Pull ups

Finish Strong

Since muscle failure is one of the keys to muscle growth, most lifters like to finish their workout with a few exercises that allow for higher reps. This technique can increase blood flow to target muscles, break down additional fibers and instigate protein synthesis. But after a while, the selections tend to grow stale: flyes on chest day, straight-arm pulldowns on back day, leg extensions for quads. Yawn. Why not spice up your playlist with some challenging bodyweight moves? These exercises test your mettle and provide greater functional finish than you can find at the cable station. 


Handstand 1



Most shoulder development exercises in the weight room are open kinetic chain meaning the force you produce makes the weight move. Closed kinetic chain exercises move your body as you produce force, like a sporting or combat situation. Bottom line benefit: closed kinetic chain movements are more natural and more functional. That’s why handstand push-ups offer the best non-weighted method for developing sick shoulders.

Execution: For those new to the movement, place the back of your head near the base of a wall, put your hands alongside your head (fingers pointing toward the wall), and then kick your feet into the air until they reach the wall. From this inverted position, press to full extension.

Implementation: The Jailhouse Bakers Dozen is a total of 91 total repetitions, where set 1 is performed with 13 repetitions, set 2 is 12 repetitions, set 3 is 11 repetitions, and so on. Each set descends by one less repetition. After each set is performed, walk 16 feet (it’s eight feet and back in a standard jail cell) to get your blood flow back on track.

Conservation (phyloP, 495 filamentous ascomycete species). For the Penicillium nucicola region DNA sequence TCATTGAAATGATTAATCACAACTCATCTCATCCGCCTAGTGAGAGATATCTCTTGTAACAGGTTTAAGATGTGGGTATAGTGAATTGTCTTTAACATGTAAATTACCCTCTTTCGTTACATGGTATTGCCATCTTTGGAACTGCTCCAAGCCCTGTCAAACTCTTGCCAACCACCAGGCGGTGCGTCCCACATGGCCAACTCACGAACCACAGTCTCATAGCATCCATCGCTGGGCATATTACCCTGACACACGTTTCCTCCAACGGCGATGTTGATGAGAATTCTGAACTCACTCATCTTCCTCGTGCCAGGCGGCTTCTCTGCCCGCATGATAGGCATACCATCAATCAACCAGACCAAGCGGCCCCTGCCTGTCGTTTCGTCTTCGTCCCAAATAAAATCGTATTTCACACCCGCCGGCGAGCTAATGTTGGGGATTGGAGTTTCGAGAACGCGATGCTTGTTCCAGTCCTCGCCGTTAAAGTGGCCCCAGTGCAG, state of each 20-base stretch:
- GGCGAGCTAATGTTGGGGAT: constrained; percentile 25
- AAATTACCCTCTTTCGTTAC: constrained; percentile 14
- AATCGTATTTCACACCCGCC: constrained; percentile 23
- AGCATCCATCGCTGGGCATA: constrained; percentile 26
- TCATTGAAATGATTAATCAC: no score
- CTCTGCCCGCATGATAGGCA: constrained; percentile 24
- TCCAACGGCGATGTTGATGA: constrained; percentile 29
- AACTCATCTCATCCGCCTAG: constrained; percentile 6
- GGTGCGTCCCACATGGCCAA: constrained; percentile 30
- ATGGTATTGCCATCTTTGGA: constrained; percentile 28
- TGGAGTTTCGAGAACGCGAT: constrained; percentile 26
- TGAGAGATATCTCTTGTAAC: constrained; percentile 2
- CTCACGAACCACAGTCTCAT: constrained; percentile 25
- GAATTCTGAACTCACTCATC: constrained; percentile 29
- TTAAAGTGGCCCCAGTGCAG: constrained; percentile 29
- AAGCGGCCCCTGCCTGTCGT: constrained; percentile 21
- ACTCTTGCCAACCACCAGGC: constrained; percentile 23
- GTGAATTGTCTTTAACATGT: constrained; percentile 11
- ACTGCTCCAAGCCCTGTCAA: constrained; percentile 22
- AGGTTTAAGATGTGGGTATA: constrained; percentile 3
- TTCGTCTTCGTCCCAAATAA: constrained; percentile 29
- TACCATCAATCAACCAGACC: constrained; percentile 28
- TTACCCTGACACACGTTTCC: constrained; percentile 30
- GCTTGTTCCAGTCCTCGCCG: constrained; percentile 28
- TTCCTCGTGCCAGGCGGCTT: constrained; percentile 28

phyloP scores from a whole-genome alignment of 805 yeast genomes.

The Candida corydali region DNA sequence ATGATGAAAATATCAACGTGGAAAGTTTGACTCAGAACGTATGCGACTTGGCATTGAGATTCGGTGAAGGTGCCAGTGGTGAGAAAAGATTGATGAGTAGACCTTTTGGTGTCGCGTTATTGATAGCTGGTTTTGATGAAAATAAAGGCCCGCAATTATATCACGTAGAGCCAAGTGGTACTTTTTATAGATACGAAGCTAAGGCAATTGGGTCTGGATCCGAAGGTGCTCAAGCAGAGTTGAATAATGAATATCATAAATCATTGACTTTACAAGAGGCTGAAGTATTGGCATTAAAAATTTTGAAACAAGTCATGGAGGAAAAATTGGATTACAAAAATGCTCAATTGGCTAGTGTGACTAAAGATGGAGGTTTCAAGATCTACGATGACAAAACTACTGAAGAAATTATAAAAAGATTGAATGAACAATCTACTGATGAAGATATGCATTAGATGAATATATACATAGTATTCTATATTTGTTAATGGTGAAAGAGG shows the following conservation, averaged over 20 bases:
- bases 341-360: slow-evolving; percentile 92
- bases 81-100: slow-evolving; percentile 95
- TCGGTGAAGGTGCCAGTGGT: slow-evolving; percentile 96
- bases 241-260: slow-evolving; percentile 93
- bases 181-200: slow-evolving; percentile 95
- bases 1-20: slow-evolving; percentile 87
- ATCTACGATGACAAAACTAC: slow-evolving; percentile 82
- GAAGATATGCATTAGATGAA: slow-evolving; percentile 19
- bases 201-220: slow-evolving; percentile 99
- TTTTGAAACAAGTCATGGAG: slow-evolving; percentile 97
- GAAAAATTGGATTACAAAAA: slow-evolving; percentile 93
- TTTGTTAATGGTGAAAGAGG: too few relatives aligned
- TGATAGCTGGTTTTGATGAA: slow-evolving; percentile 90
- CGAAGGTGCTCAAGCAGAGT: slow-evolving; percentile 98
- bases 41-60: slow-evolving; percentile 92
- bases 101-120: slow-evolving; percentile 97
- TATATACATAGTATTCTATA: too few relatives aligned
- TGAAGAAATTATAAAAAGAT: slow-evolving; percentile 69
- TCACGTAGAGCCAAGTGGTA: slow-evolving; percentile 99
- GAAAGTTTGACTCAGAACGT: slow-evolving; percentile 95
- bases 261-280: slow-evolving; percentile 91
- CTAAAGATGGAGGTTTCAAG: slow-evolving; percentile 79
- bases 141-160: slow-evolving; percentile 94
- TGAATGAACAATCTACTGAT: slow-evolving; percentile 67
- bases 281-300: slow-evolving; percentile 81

Pull ups_3


About zero people were hoping that pull-ups were the finisher we had in mind here. One of the strongest man of our time, Bill Kazmaier, once said “strong man equals strong back.” And one of the best ways to build a strong back is through the mastery of the pull-up – as many variations as possible, eventually graduating to weighted pull-ups to keep adding size. And after a bad boy day of heavy deadlifts and bar-bending rows

Execution: To focus on your lats, take an overhand grip on a pull-up bar with your hands spaced just outside shoulder width and pull from there on all reps. You can vary hand spacing from set to set or workout to workout to alter the muscular recruitment. Aim to get your chest to the bar on every rep.

Implementation: Don’t just aim for a “few” pull-ups at the end of your back routine. Try the total repetition method, where you aim to achieve the desired number in the fewest number of sets possible. If you’re going for 100, for example, you may get 15 on your first go, 12 on your next and so on. The goal should be to complete all reps in 12 minutes or less. If standard pull-ups are too challenging, try inverted rows. 

Push up


No one can deny the effectiveness of heavy bench presses and inclines in building a massive chest. Yet, this push-up routine at the end of a chest workout will have even the most advanced bodybuilders looking to tap out.